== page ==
US to declassify redacted pages of 9/11 report
Wed Apr 13, 2016 1:58AM
The United States is set to publicly release the 28 secret pages of a report on the September 11, 2001 terrorist attacks, a former senator says.
Former US senator and governor of Florida, Bob Graham, said in an interview on CBS’s "60 Minutes" on Tuesday that the US should declassify the redacted pages, which could implicate Saudi Arabia in the attacks and prove that there existed “some support from within the United States.”
Graham told Tampa Bay Times later in the day that he had been told the pages would be declassified, an announcement that yet needs to be officially confirmed by the White House.
Graham said Brett Holmgren, a senior policy adviser to the assistant to the president for Homeland Security, had told him that the documents withheld from a report issued by a Joint Congressional Commission in 2003 would be released in “one or two months.”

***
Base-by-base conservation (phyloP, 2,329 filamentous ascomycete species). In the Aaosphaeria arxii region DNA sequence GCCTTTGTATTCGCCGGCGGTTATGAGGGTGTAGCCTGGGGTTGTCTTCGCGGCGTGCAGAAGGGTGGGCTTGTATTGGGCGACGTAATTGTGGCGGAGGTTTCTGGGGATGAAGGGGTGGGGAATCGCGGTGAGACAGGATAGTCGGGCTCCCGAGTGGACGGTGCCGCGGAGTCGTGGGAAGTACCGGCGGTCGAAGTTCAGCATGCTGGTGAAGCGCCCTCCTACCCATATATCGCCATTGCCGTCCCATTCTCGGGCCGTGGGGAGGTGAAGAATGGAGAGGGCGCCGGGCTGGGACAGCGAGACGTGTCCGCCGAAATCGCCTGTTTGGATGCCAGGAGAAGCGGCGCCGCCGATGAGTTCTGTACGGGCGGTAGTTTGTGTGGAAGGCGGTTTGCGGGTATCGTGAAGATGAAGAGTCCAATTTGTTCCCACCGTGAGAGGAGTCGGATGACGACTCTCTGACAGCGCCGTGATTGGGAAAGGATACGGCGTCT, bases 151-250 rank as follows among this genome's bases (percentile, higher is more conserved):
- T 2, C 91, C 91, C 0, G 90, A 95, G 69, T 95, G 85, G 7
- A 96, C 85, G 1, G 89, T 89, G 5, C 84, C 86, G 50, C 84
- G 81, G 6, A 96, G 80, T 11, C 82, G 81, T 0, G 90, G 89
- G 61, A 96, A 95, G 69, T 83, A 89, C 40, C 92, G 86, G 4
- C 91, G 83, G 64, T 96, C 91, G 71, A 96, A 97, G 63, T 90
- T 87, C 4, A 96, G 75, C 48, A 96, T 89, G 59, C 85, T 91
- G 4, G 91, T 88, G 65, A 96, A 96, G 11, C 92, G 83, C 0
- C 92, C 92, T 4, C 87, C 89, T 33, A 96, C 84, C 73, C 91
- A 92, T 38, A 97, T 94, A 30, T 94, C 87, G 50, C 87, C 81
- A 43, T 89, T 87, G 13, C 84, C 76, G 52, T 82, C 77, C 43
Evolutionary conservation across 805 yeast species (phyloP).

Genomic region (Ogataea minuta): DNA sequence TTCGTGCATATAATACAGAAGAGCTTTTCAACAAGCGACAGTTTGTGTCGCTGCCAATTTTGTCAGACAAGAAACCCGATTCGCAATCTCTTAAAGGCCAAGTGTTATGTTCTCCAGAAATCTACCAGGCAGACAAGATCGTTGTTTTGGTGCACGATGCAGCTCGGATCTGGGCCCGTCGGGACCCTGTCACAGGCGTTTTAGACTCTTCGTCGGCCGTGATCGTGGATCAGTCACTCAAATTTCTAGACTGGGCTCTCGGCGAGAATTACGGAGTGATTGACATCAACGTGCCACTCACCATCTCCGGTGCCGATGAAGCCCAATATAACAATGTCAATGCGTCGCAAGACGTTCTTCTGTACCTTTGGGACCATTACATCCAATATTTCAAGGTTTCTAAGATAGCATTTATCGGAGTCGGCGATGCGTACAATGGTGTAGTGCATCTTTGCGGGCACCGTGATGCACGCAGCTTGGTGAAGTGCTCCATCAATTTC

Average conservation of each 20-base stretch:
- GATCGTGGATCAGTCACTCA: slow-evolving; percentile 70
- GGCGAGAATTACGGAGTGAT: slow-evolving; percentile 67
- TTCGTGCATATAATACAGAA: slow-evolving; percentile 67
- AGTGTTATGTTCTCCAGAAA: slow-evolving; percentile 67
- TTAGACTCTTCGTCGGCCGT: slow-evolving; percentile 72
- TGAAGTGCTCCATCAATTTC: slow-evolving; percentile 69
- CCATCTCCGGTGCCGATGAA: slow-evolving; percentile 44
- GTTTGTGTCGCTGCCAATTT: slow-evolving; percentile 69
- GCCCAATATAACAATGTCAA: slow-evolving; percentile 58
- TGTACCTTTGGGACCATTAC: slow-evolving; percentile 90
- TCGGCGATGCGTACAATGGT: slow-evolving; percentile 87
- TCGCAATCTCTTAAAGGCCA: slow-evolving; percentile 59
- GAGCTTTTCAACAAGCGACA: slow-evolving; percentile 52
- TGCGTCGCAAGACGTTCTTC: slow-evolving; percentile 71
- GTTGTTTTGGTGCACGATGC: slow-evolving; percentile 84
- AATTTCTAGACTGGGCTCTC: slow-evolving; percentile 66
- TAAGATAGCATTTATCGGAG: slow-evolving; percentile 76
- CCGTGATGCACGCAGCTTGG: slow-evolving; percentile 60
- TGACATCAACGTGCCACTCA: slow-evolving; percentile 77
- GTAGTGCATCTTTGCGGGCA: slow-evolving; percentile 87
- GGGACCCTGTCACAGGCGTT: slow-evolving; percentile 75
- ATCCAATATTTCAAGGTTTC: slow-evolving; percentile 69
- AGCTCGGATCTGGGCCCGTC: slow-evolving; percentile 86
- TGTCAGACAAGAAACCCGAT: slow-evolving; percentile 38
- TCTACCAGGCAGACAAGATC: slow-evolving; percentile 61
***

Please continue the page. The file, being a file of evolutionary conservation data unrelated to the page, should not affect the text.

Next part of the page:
“The decisionmakers at the White House have realized the public cares about it and there is an urgency to come to a decision," Graham said.
The report could reveal that Riyadh is “central to global terrorism,” according to Eric Draitser, the founder of stopimperialism.com.
“The really embarrassing question is what tangible links can we find (in the report) between those elements in the Saudi government and those in the US government?” Draitser said, naming the Bush family and a key figure of the Al Saud royal family, Bandar bin Sultan, among others.
“He was essential the point man in Saudi Arabia, the former head of Saudi intelligence. Does his name come up?”
Draitser also wondered if the pages, redacted at the request of the FBI, would “definitively prove” if the US government was in contact with those behind the deadly attacks.
If verified, the release could overshadow US President Barack Obama’s visit to Saudi Arabia on April 21.